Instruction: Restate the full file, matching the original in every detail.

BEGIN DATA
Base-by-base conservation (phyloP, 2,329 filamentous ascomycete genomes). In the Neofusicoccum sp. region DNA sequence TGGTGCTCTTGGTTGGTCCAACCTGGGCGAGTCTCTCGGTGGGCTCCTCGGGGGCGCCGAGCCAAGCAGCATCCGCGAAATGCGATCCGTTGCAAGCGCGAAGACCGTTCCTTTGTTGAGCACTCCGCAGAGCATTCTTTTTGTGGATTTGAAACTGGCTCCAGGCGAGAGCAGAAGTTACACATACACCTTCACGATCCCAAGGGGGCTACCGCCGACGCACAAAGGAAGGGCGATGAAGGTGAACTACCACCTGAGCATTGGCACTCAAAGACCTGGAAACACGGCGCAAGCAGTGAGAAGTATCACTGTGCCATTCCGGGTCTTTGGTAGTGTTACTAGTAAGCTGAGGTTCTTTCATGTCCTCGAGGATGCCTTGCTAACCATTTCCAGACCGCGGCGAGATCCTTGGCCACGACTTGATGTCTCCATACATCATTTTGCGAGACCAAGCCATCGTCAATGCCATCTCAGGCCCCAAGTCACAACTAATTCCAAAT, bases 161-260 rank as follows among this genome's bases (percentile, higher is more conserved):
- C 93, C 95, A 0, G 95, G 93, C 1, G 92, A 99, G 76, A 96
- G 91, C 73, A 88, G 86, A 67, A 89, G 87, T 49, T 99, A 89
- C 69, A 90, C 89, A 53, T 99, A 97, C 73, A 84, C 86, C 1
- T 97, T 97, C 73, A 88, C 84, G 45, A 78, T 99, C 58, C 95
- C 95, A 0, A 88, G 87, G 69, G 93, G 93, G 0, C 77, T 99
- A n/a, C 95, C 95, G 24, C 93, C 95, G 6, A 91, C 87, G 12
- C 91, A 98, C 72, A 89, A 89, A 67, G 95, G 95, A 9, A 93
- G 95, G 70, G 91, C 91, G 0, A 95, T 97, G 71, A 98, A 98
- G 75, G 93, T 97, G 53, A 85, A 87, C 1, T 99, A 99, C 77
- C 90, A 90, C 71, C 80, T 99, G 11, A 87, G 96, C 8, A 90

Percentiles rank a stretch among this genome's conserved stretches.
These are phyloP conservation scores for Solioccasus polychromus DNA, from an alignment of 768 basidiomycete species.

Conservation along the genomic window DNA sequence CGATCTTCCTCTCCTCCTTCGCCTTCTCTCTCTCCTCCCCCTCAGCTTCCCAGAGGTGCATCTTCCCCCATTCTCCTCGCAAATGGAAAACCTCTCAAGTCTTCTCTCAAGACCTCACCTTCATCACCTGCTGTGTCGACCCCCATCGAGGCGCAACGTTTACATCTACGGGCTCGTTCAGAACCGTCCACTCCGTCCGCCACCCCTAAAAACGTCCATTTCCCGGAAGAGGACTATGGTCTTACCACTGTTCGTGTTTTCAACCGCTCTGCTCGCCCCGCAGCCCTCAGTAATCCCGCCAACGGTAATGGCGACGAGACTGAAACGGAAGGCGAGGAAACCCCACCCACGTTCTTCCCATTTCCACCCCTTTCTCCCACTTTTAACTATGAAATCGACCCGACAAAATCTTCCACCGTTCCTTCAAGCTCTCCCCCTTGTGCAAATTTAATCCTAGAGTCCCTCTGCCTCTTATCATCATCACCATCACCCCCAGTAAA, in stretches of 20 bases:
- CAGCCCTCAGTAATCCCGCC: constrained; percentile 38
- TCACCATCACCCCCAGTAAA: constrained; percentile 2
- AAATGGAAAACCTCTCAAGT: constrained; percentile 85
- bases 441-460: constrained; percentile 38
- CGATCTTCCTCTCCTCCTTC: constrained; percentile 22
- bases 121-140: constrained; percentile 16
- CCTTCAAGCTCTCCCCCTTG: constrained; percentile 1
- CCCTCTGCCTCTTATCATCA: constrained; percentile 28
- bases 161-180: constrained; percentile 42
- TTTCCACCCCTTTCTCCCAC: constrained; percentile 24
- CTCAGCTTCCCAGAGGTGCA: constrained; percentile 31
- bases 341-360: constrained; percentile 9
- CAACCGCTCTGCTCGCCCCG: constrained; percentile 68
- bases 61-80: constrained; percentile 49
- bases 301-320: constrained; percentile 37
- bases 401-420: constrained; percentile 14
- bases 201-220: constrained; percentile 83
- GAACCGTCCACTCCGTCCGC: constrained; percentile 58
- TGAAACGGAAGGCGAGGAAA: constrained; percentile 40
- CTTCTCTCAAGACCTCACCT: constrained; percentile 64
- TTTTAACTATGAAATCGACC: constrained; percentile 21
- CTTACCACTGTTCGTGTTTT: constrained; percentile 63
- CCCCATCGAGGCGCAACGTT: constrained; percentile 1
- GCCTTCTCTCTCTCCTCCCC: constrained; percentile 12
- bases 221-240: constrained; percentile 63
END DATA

Base-by-base conservation (phyloP, 2,329 filamentous ascomycete genomes). In the Neofusicoccum sp. region DNA sequence TGGTGCTCTTGGTTGGTCCAACCTGGGCGAGTCTCTCGGTGGGCTCCTCGGGGGCGCCGAGCCAAGCAGCATCCGCGAAATGCGATCCGTTGCAAGCGCGAAGACCGTTCCTTTGTTGAGCACTCCGCAGAGCATTCTTTTTGTGGATTTGAAACTGGCTCCAGGCGAGAGCAGAAGTTACACATACACCTTCACGATCCCAAGGGGGCTACCGCCGACGCACAAAGGAAGGGCGATGAAGGTGAACTACCACCTGAGCATTGGCACTCAAAGACCTGGAAACACGGCGCAAGCAGTGAGAAGTATCACTGTGCCATTCCGGGTCTTTGGTAGTGTTACTAGTAAGCTGAGGTTCTTTCATGTCCTCGAGGATGCCTTGCTAACCATTTCCAGACCGCGGCGAGATCCTTGGCCACGACTTGATGTCTCCATACATCATTTTGCGAGACCAAGCCATCGTCAATGCCATCTCAGGCCCCAAGTCACAACTAATTCCAAAT, bases 161-260 rank as follows among this genome's bases (percentile, higher is more conserved):
- C 93, C 95, A 0, G 95, G 93, C 1, G 92, A 99, G 76, A 96
- G 91, C 73, A 88, G 86, A 67, A 89, G 87, T 49, T 99, A 89
- C 69, A 90, C 89, A 53, T 99, A 97, C 73, A 84, C 86, C 1
- T 97, T 97, C 73, A 88, C 84, G 45, A 78, T 99, C 58, C 95
- C 95, A 0, A 88, G 87, G 69, G 93, G 93, G 0, C 77, T 99
- A n/a, C 95, C 95, G 24, C 93, C 95, G 6, A 91, C 87, G 12
- C 91, A 98, C 72, A 89, A 89, A 67, G 95, G 95, A 9, A 93
- G 95, G 70, G 91, C 91, G 0, A 95, T 97, G 71, A 98, A 98
- G 75, G 93, T 97, G 53, A 85, A 87, C 1, T 99, A 99, C 77
- C 90, A 90, C 71, C 80, T 99, G 11, A 87, G 96, C 8, A 90

Percentiles rank a stretch among this genome's conserved stretches.
These are phyloP conservation scores for Solioccasus polychromus DNA, from an alignment of 768 basidiomycete species.

Conservation along the genomic window DNA sequence CGATCTTCCTCTCCTCCTTCGCCTTCTCTCTCTCCTCCCCCTCAGCTTCCCAGAGGTGCATCTTCCCCCATTCTCCTCGCAAATGGAAAACCTCTCAAGTCTTCTCTCAAGACCTCACCTTCATCACCTGCTGTGTCGACCCCCATCGAGGCGCAACGTTTACATCTACGGGCTCGTTCAGAACCGTCCACTCCGTCCGCCACCCCTAAAAACGTCCATTTCCCGGAAGAGGACTATGGTCTTACCACTGTTCGTGTTTTCAACCGCTCTGCTCGCCCCGCAGCCCTCAGTAATCCCGCCAACGGTAATGGCGACGAGACTGAAACGGAAGGCGAGGAAACCCCACCCACGTTCTTCCCATTTCCACCCCTTTCTCCCACTTTTAACTATGAAATCGACCCGACAAAATCTTCCACCGTTCCTTCAAGCTCTCCCCCTTGTGCAAATTTAATCCTAGAGTCCCTCTGCCTCTTATCATCATCACCATCACCCCCAGTAAA, in stretches of 20 bases:
- CAGCCCTCAGTAATCCCGCC: constrained; percentile 38
- TCACCATCACCCCCAGTAAA: constrained; percentile 2
- AAATGGAAAACCTCTCAAGT: constrained; percentile 85
- bases 441-460: constrained; percentile 38
- CGATCTTCCTCTCCTCCTTC: constrained; percentile 22
- bases 121-140: constrained; percentile 16
- CCTTCAAGCTCTCCCCCTTG: constrained; percentile 1
- CCCTCTGCCTCTTATCATCA: constrained; percentile 28
- bases 161-180: constrained; percentile 42
- TTTCCACCCCTTTCTCCCAC: constrained; percentile 24
- CTCAGCTTCCCAGAGGTGCA: constrained; percentile 31
- bases 341-360: constrained; percentile 9
- CAACCGCTCTGCTCGCCCCG: constrained; percentile 68
- bases 61-80: constrained; percentile 49
- bases 301-320: constrained; percentile 37
- bases 401-420: constrained; percentile 14
- bases 201-220: constrained; percentile 83
- GAACCGTCCACTCCGTCCGC: constrained; percentile 58
- TGAAACGGAAGGCGAGGAAA: constrained; percentile 40
- CTTCTCTCAAGACCTCACCT: constrained; percentile 64
- TTTTAACTATGAAATCGACC: constrained; percentile 21
- CTTACCACTGTTCGTGTTTT: constrained; percentile 63
- CCCCATCGAGGCGCAACGTT: constrained; percentile 1
- GCCTTCTCTCTCTCCTCCCC: constrained; percentile 12
- bases 221-240: constrained; percentile 63